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Statement on Signing the Treasury, Postal Service, and General Government Appropriations Act, 1996

November 20, 1995

Last night I signed into law H.R. 2020, the "Treasury, Postal Service, and General Government Appropriations Act, 1996."

The Act provides a total of $11.3 billion in discretionary budget authority for various programs in the Department of the Treasury, the U.S. Postal Service, the General Services Administration, the Office of Personnel Management, the Executive Office of the President, and several smaller agencies. With this legislation enacted into law, over 140,000 furloughed employees were able to go back to work.

I am pleased that a provision contained in an earlier version of the bill, which would have limited the political advocacy rights of non-profit organizations that receive Federal funding, was removed from the bill. This unacceptable provision would have presented a broad attack on the exercise of fundamental rights protected by the First Amendment.

Regrettably, the Congress has not funded the Internal Revenue Service at a sufficient level to ensure the kind of service that the taxpayers deserve. I am disappointed that the Congress eliminated the FY 1995 funding of $405 million for the compliance initiative as it creates serious risks to the levels of tax compliance. At the very least, this action is expected to result in the loss of additional revenue over the next five years. Major compliance cuts send the wrong signal and reward tax cheats. The Internal Revenue Service's FY 1996 funding level is not consistent with the efforts of the Administration and the Congress to balance the Federal budget.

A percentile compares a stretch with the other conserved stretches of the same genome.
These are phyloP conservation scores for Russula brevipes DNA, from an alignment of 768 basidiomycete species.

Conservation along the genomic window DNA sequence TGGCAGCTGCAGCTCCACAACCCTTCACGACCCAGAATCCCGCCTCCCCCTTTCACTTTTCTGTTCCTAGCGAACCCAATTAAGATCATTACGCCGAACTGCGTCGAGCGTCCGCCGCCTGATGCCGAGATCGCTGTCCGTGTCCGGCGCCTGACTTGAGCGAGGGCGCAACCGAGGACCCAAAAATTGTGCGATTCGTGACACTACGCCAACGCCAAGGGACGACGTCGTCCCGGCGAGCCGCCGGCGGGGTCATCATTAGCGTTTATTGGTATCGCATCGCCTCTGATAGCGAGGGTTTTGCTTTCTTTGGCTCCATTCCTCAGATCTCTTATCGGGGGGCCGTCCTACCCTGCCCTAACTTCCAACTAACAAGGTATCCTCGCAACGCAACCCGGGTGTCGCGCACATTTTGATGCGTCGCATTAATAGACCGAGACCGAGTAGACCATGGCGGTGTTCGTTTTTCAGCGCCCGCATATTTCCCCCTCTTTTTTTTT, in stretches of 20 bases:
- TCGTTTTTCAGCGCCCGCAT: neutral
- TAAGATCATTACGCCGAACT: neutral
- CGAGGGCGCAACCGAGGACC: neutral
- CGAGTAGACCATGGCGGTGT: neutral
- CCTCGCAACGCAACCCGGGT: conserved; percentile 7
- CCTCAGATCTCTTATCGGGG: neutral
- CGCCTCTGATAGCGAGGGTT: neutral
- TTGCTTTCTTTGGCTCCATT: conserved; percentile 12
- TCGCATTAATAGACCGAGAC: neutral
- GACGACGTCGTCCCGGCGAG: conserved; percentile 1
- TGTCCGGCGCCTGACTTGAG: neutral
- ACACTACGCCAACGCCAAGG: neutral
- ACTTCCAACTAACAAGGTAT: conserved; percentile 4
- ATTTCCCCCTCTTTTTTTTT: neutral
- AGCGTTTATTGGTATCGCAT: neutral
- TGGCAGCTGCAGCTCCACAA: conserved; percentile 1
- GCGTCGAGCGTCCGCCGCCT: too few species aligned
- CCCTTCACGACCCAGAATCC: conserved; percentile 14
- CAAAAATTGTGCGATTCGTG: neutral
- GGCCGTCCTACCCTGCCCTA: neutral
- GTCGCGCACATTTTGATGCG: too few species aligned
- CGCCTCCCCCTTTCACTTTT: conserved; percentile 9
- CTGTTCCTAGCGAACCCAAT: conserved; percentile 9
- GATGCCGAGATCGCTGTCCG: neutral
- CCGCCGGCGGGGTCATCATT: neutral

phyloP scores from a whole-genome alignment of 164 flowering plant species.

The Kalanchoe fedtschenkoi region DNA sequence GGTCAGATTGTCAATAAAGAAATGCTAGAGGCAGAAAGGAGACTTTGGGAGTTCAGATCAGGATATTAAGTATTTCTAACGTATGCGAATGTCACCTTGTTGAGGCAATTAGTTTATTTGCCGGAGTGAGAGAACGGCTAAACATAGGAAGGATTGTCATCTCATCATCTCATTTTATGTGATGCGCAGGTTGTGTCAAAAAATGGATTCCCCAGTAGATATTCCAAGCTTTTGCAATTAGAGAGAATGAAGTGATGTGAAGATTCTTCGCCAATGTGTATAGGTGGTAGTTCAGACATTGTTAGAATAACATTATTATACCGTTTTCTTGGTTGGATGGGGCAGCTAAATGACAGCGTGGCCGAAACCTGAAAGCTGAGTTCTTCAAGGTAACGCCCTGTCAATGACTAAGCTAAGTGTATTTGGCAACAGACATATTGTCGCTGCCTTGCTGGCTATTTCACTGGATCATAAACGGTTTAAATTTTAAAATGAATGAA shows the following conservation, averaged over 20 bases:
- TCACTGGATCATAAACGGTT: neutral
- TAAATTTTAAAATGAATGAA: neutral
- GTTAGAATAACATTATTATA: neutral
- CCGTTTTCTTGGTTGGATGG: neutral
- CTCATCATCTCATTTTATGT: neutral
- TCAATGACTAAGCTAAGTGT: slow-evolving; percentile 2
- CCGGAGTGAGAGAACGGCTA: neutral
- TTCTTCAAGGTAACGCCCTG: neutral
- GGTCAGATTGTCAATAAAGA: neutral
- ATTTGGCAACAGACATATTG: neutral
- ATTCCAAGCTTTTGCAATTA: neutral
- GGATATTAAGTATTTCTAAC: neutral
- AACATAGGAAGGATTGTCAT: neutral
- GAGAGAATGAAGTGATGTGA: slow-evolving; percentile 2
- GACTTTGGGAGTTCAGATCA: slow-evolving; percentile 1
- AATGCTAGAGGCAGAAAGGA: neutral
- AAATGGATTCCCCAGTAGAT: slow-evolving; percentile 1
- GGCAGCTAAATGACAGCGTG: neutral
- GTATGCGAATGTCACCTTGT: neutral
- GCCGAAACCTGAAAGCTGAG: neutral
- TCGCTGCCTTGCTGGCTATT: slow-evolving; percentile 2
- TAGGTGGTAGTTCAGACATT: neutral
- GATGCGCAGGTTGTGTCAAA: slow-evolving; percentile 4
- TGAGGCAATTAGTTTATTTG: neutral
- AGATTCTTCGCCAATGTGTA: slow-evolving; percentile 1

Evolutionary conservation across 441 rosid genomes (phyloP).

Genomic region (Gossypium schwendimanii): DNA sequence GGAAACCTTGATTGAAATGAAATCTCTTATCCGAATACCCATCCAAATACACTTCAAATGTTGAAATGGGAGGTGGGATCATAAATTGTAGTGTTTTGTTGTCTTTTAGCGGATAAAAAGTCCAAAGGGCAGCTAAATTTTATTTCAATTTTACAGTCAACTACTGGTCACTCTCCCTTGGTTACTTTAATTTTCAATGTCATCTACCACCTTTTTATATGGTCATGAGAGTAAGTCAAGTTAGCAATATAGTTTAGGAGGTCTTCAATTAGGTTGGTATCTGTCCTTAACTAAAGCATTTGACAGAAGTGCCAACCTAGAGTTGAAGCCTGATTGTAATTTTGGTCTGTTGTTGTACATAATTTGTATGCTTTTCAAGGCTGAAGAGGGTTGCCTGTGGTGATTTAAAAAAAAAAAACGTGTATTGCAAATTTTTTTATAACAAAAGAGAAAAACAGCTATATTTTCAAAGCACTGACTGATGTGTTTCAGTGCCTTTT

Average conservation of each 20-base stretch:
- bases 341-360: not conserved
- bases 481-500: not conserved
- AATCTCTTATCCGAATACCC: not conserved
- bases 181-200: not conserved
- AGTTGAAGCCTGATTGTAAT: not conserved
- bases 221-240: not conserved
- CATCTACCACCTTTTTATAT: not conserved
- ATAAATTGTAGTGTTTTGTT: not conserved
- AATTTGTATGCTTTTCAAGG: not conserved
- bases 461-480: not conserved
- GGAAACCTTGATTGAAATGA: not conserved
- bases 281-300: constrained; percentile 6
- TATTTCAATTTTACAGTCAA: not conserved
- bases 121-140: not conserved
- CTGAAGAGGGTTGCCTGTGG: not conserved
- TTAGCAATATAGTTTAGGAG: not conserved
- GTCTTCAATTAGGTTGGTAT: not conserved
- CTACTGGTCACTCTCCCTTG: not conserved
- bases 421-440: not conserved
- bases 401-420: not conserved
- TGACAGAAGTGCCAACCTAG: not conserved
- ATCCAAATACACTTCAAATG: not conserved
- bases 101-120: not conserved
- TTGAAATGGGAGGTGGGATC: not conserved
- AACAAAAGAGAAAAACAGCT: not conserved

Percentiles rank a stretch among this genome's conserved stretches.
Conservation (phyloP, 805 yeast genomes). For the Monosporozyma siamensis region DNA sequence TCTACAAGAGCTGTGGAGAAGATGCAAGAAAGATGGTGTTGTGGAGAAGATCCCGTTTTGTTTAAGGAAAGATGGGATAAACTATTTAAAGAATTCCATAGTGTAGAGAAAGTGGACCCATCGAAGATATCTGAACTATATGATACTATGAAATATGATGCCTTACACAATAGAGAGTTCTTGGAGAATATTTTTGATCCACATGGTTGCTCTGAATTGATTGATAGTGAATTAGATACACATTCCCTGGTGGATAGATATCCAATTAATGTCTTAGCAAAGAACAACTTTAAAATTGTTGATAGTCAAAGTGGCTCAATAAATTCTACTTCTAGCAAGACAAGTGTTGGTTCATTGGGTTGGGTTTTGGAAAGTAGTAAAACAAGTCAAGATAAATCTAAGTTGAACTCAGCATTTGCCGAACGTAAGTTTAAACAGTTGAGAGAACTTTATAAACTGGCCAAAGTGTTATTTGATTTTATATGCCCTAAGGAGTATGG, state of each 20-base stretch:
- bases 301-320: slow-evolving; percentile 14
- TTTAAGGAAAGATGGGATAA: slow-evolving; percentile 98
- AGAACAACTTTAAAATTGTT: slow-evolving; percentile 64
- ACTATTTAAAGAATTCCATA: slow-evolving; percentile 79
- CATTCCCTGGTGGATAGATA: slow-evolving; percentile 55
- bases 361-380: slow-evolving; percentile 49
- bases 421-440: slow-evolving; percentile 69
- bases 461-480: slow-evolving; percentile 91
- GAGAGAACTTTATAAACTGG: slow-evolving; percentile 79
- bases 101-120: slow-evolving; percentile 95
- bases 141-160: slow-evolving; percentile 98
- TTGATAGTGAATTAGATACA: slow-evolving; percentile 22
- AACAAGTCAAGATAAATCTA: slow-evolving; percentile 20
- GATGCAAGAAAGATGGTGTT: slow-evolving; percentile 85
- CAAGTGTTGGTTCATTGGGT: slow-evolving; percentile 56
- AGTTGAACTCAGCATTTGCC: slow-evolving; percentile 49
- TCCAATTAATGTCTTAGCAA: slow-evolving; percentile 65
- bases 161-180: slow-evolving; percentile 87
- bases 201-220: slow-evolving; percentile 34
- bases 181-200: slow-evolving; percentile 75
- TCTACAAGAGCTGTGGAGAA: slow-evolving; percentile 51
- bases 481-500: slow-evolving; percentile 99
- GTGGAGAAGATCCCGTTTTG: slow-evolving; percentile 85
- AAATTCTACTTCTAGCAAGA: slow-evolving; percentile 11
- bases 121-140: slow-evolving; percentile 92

Again, I urge the Congress to meet its responsibilities by sending me the remaining regular FY 1996 appropriations bills in acceptable form.


The White House, November 20, 1995.

NOTE: H.R. 2020, approved November 19, was assigned Public Law No. 104-52.

William J. Clinton, Statement on Signing the Treasury, Postal Service, and General Government Appropriations Act, 1996 Online by Gerhard Peters and John T. Woolley, The American Presidency Project

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